Perhaps just like you, I used to show up at my job with basically one thing in mind — to get through the day and give my best ‘to the Company’ in the process. And yeah, I did think about ‘the Company’ in that abstract way that a lot of us do. The Company that signs my check. The Company that decides if I progress in my career or not.
But somewhere along the line this started to feel like it was not enough. Like I was missing something. And then chatting with a co-worker, Joe, he said something I’ll never forget.
He said: “I’m here to serve, not to be served.”
I had never thought about it that way, but he had hit on a weakness in me, a part of me that I hadn’t really developed, that would only be unlocked by taking action. I realized that I could feel better, feel more effective, and probably even make more progress if I stopped thinking about serving a faceless Company, and instead focused on serving those I worked with, and ultimately those people that my company provided our products to. And I also realized that by thinking about my Company as some sort of emotionless, formless entity, I was doing a disservice to everyone around me who actually made up the company. I wasn’t interacting with people with as much humanity as I should have.
Jeff Goins (author, blogger, blabber) once wrote that you can serve your way to influence – and I think he’s really onto something. Now I’m not saying that you should try to help people only to gain the ability to control them — if you’re looking for that, you’re not really interested in service, you’re interested in power. What it really means to me is that there are ways to differentiate myself simply by allowing myself to see something that someone needs done, and just stepping up and doing it for them. It allows me to better connect to others, and it allows them to see me as being helpful for getting them closer to what they want, so we all get nicely aligned and rowing in the same direction.
Doesn’t sound hard, does it?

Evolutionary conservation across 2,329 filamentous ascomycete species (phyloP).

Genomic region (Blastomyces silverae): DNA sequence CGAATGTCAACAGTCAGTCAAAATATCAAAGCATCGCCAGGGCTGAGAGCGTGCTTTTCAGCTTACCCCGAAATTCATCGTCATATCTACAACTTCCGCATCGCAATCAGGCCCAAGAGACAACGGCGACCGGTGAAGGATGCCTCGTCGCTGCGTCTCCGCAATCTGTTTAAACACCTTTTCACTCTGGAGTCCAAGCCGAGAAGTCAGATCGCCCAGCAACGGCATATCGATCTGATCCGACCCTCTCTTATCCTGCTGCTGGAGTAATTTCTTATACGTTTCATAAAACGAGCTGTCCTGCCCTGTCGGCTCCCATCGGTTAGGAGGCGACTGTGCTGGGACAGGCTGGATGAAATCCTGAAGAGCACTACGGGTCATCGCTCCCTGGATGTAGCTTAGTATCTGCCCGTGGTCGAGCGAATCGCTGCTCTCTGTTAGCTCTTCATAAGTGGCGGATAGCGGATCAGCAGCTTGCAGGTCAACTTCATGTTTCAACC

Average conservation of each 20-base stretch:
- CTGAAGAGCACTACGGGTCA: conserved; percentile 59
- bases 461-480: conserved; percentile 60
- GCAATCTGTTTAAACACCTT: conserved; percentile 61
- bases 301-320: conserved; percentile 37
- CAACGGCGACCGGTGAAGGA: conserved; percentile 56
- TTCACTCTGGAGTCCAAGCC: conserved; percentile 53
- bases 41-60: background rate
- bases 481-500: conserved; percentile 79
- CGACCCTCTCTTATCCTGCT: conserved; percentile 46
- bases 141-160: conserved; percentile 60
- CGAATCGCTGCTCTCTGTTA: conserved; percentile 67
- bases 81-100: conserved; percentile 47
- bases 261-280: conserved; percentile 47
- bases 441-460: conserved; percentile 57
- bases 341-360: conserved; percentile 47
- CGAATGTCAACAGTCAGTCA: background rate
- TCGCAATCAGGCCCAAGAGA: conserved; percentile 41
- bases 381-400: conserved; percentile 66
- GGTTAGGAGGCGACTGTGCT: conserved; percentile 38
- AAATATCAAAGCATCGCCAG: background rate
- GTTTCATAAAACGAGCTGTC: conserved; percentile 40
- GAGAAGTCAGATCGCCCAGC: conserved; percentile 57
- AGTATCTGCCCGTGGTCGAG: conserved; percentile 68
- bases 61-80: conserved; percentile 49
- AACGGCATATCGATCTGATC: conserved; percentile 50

Well it can be. Chalene Johnson had a great pin on her Pinterest page that referenced Dr. Wayne W. Dyer the author — and it really speaks to how rarely we take the time to step into action for others. The quote is actually the title of Dr Dyer’s book:
It’s Never Crowded Along The Extra Mile
And frankly, it’s not. Life gets in the way. There are time crunches, and conflicting agendas, and deceit, and all kinds of things that can muck it up. I’m certainly not a perfect example. I get impatient, make mistakes, and fall short. But if you put all of these things aside, you will find that it really doesn’t have to slow you down. It can actually give you more energy, which you can apply to getting everyone on the same page. That’s why it can differentiate you, and even take you further than you might imagine.
The idea of Service Leadership is a real thing. It’s about putting others needs first, rather than focusing on gathering power and influence through coercion. What generally happens to leaders that adopt this attitude is that they are led into their leadership roles by the very people that they focus on serving.
It’s being ridiculously helpful. And there’s something deep within us that needs us to connect and give — that’s why it can be so satisfying to do. That’s why I decided to make a go of it, and try to add it to my life.
And I encourage you to do the same. Today you can find someone, a client, partner, coworker, customer or even your boss, and help them out. In these times where some of the news reports can make you feel like there’s no goodness in people at all, it can bring back a bit of balance to your heart.
In the end, it’s not ridiculous at all.
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